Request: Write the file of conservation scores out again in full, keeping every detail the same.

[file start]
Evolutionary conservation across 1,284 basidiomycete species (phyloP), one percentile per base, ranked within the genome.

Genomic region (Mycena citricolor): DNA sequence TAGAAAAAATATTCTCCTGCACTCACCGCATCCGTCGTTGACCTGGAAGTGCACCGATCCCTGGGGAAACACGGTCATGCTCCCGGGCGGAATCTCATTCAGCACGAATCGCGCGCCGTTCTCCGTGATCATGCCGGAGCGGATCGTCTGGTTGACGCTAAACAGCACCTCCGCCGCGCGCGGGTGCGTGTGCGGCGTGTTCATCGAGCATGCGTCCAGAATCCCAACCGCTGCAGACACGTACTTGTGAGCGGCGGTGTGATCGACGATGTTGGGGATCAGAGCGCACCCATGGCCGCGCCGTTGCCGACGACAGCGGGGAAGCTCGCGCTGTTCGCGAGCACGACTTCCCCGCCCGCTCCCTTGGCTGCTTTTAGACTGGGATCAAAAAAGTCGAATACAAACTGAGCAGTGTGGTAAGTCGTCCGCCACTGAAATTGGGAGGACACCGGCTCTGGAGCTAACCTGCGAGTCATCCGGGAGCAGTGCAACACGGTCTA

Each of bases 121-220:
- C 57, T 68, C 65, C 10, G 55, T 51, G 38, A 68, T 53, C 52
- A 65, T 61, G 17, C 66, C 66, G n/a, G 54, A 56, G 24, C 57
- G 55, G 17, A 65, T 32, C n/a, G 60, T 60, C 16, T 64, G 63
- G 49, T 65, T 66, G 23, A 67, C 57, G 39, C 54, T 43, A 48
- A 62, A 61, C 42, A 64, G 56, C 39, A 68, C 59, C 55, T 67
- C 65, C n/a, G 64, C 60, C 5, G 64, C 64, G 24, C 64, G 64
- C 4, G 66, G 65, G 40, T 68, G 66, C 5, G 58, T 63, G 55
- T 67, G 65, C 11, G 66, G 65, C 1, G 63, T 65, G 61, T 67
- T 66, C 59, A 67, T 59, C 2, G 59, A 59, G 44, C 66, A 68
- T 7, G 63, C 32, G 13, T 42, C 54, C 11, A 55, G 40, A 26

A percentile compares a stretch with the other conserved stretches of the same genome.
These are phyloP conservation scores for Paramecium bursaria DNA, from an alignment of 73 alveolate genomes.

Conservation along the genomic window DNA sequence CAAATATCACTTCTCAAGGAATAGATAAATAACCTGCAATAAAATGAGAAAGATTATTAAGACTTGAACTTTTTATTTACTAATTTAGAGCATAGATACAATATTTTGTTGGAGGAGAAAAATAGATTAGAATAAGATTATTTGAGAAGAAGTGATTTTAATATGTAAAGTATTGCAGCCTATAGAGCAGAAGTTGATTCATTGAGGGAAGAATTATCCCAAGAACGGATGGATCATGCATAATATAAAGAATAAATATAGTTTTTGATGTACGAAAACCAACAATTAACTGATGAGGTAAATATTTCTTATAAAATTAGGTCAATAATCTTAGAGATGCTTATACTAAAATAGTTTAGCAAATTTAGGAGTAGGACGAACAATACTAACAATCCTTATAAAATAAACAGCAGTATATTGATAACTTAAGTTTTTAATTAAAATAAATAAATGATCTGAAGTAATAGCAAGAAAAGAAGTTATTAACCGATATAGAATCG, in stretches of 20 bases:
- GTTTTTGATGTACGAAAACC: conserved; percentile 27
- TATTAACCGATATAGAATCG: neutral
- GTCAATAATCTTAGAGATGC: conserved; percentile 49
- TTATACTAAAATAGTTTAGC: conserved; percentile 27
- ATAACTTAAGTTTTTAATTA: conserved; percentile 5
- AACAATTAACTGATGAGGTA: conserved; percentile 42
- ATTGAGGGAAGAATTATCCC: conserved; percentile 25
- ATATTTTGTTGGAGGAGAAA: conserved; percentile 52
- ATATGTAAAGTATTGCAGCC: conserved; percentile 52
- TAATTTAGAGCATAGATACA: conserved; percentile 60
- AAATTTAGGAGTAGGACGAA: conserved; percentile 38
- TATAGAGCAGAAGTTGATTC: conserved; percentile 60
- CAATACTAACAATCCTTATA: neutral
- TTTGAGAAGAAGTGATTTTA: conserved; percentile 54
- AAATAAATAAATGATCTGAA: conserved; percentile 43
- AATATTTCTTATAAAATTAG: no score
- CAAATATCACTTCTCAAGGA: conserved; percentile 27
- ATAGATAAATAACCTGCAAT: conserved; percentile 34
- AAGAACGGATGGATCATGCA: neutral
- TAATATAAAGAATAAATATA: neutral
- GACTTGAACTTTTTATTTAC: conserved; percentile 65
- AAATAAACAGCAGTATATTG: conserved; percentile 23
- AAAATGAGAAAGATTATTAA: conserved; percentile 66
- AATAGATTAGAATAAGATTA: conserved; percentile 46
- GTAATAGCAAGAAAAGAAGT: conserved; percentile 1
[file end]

Evolutionary conservation across 1,284 basidiomycete species (phyloP), one percentile per base, ranked within the genome.

Genomic region (Mycena citricolor): DNA sequence TAGAAAAAATATTCTCCTGCACTCACCGCATCCGTCGTTGACCTGGAAGTGCACCGATCCCTGGGGAAACACGGTCATGCTCCCGGGCGGAATCTCATTCAGCACGAATCGCGCGCCGTTCTCCGTGATCATGCCGGAGCGGATCGTCTGGTTGACGCTAAACAGCACCTCCGCCGCGCGCGGGTGCGTGTGCGGCGTGTTCATCGAGCATGCGTCCAGAATCCCAACCGCTGCAGACACGTACTTGTGAGCGGCGGTGTGATCGACGATGTTGGGGATCAGAGCGCACCCATGGCCGCGCCGTTGCCGACGACAGCGGGGAAGCTCGCGCTGTTCGCGAGCACGACTTCCCCGCCCGCTCCCTTGGCTGCTTTTAGACTGGGATCAAAAAAGTCGAATACAAACTGAGCAGTGTGGTAAGTCGTCCGCCACTGAAATTGGGAGGACACCGGCTCTGGAGCTAACCTGCGAGTCATCCGGGAGCAGTGCAACACGGTCTA

Each of bases 121-220:
- C 57, T 68, C 65, C 10, G 55, T 51, G 38, A 68, T 53, C 52
- A 65, T 61, G 17, C 66, C 66, G n/a, G 54, A 56, G 24, C 57
- G 55, G 17, A 65, T 32, C n/a, G 60, T 60, C 16, T 64, G 63
- G 49, T 65, T 66, G 23, A 67, C 57, G 39, C 54, T 43, A 48
- A 62, A 61, C 42, A 64, G 56, C 39, A 68, C 59, C 55, T 67
- C 65, C n/a, G 64, C 60, C 5, G 64, C 64, G 24, C 64, G 64
- C 4, G 66, G 65, G 40, T 68, G 66, C 5, G 58, T 63, G 55
- T 67, G 65, C 11, G 66, G 65, C 1, G 63, T 65, G 61, T 67
- T 66, C 59, A 67, T 59, C 2, G 59, A 59, G 44, C 66, A 68
- T 7, G 63, C 32, G 13, T 42, C 54, C 11, A 55, G 40, A 26

A percentile compares a stretch with the other conserved stretches of the same genome.
These are phyloP conservation scores for Paramecium bursaria DNA, from an alignment of 73 alveolate genomes.

Conservation along the genomic window DNA sequence CAAATATCACTTCTCAAGGAATAGATAAATAACCTGCAATAAAATGAGAAAGATTATTAAGACTTGAACTTTTTATTTACTAATTTAGAGCATAGATACAATATTTTGTTGGAGGAGAAAAATAGATTAGAATAAGATTATTTGAGAAGAAGTGATTTTAATATGTAAAGTATTGCAGCCTATAGAGCAGAAGTTGATTCATTGAGGGAAGAATTATCCCAAGAACGGATGGATCATGCATAATATAAAGAATAAATATAGTTTTTGATGTACGAAAACCAACAATTAACTGATGAGGTAAATATTTCTTATAAAATTAGGTCAATAATCTTAGAGATGCTTATACTAAAATAGTTTAGCAAATTTAGGAGTAGGACGAACAATACTAACAATCCTTATAAAATAAACAGCAGTATATTGATAACTTAAGTTTTTAATTAAAATAAATAAATGATCTGAAGTAATAGCAAGAAAAGAAGTTATTAACCGATATAGAATCG, in stretches of 20 bases:
- GTTTTTGATGTACGAAAACC: conserved; percentile 27
- TATTAACCGATATAGAATCG: neutral
- GTCAATAATCTTAGAGATGC: conserved; percentile 49
- TTATACTAAAATAGTTTAGC: conserved; percentile 27
- ATAACTTAAGTTTTTAATTA: conserved; percentile 5
- AACAATTAACTGATGAGGTA: conserved; percentile 42
- ATTGAGGGAAGAATTATCCC: conserved; percentile 25
- ATATTTTGTTGGAGGAGAAA: conserved; percentile 52
- ATATGTAAAGTATTGCAGCC: conserved; percentile 52
- TAATTTAGAGCATAGATACA: conserved; percentile 60
- AAATTTAGGAGTAGGACGAA: conserved; percentile 38
- TATAGAGCAGAAGTTGATTC: conserved; percentile 60
- CAATACTAACAATCCTTATA: neutral
- TTTGAGAAGAAGTGATTTTA: conserved; percentile 54
- AAATAAATAAATGATCTGAA: conserved; percentile 43
- AATATTTCTTATAAAATTAG: no score
- CAAATATCACTTCTCAAGGA: conserved; percentile 27
- ATAGATAAATAACCTGCAAT: conserved; percentile 34
- AAGAACGGATGGATCATGCA: neutral
- TAATATAAAGAATAAATATA: neutral
- GACTTGAACTTTTTATTTAC: conserved; percentile 65
- AAATAAACAGCAGTATATTG: conserved; percentile 23
- AAAATGAGAAAGATTATTAA: conserved; percentile 66
- AATAGATTAGAATAAGATTA: conserved; percentile 46
- GTAATAGCAAGAAAAGAAGT: conserved; percentile 1